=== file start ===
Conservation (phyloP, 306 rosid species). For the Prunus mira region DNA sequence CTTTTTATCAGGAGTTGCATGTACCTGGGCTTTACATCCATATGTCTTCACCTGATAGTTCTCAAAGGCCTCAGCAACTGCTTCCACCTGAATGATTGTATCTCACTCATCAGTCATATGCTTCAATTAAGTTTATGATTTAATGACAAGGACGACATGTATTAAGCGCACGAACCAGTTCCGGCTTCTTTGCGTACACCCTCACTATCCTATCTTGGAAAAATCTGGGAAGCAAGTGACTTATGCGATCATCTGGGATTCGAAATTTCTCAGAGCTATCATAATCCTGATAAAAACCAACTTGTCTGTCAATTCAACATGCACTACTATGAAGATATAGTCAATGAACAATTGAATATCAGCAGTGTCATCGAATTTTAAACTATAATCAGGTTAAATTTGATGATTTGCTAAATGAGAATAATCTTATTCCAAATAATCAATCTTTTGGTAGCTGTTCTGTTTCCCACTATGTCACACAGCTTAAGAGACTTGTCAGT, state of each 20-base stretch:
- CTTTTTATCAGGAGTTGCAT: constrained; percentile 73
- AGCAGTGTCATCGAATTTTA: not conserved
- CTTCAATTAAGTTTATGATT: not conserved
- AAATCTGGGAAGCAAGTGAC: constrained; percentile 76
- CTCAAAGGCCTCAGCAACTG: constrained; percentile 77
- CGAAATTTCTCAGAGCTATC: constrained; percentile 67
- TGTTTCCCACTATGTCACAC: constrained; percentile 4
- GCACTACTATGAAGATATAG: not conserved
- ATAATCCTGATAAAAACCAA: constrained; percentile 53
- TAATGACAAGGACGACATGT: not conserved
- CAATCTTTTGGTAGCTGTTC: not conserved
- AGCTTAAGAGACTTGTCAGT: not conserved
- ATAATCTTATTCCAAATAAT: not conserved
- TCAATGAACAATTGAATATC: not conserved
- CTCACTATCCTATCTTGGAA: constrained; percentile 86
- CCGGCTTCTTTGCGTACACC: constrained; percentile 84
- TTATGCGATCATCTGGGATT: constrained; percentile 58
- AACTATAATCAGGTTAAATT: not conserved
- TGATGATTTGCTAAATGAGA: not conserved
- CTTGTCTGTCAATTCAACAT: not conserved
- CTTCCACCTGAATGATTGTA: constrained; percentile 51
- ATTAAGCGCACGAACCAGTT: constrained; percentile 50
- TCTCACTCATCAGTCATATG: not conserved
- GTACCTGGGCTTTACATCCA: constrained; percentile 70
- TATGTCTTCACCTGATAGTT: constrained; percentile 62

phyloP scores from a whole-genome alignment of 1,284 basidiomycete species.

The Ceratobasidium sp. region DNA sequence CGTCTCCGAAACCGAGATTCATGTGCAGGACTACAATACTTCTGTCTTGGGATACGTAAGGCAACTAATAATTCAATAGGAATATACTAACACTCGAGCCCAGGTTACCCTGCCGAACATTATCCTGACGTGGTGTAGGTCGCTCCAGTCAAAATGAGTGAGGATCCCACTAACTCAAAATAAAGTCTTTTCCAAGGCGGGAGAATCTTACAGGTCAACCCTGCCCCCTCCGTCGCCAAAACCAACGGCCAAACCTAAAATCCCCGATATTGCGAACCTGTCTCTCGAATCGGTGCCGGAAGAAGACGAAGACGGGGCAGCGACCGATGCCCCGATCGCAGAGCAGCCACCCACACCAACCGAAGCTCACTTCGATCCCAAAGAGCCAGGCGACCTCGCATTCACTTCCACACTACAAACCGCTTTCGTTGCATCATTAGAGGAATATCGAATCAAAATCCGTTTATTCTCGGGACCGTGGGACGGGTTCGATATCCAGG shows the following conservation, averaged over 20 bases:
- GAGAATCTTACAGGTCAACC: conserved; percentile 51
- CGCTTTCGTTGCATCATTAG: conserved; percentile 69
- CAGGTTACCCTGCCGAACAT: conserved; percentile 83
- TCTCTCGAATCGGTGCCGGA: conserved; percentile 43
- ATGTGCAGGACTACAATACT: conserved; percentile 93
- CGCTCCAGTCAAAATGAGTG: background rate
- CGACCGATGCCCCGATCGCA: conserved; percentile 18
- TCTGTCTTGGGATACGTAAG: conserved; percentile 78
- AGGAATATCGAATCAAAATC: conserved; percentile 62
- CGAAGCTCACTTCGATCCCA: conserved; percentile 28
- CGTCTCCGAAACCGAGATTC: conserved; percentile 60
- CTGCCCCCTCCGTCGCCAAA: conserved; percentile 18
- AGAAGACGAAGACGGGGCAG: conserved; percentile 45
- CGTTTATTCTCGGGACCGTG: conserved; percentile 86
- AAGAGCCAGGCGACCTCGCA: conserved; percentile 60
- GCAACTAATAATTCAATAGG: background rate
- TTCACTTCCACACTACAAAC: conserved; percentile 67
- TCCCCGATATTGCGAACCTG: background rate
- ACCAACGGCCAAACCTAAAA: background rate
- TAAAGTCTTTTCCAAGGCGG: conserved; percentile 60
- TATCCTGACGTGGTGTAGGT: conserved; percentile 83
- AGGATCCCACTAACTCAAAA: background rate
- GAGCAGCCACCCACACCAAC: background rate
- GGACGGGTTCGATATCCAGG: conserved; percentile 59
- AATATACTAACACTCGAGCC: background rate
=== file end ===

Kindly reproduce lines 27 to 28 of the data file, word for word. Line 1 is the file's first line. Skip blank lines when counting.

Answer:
phyloP scores from a whole-genome alignment of 1,284 basidiomycete species.

The Ceratobasidium sp. region DNA sequence CGTCTCCGAAACCGAGATTCATGTGCAGGACTACAATACTTCTGTCTTGGGATACGTAAGGCAACTAATAATTCAATAGGAATATACTAACACTCGAGCCCAGGTTACCCTGCCGAACATTATCCTGACGTGGTGTAGGTCGCTCCAGTCAAAATGAGTGAGGATCCCACTAACTCAAAATAAAGTCTTTTCCAAGGCGGGAGAATCTTACAGGTCAACCCTGCCCCCTCCGTCGCCAAAACCAACGGCCAAACCTAAAATCCCCGATATTGCGAACCTGTCTCTCGAATCGGTGCCGGAAGAAGACGAAGACGGGGCAGCGACCGATGCCCCGATCGCAGAGCAGCCACCCACACCAACCGAAGCTCACTTCGATCCCAAAGAGCCAGGCGACCTCGCATTCACTTCCACACTACAAACCGCTTTCGTTGCATCATTAGAGGAATATCGAATCAAAATCCGTTTATTCTCGGGACCGTGGGACGGGTTCGATATCCAGG shows the following conservation, averaged over 20 bases: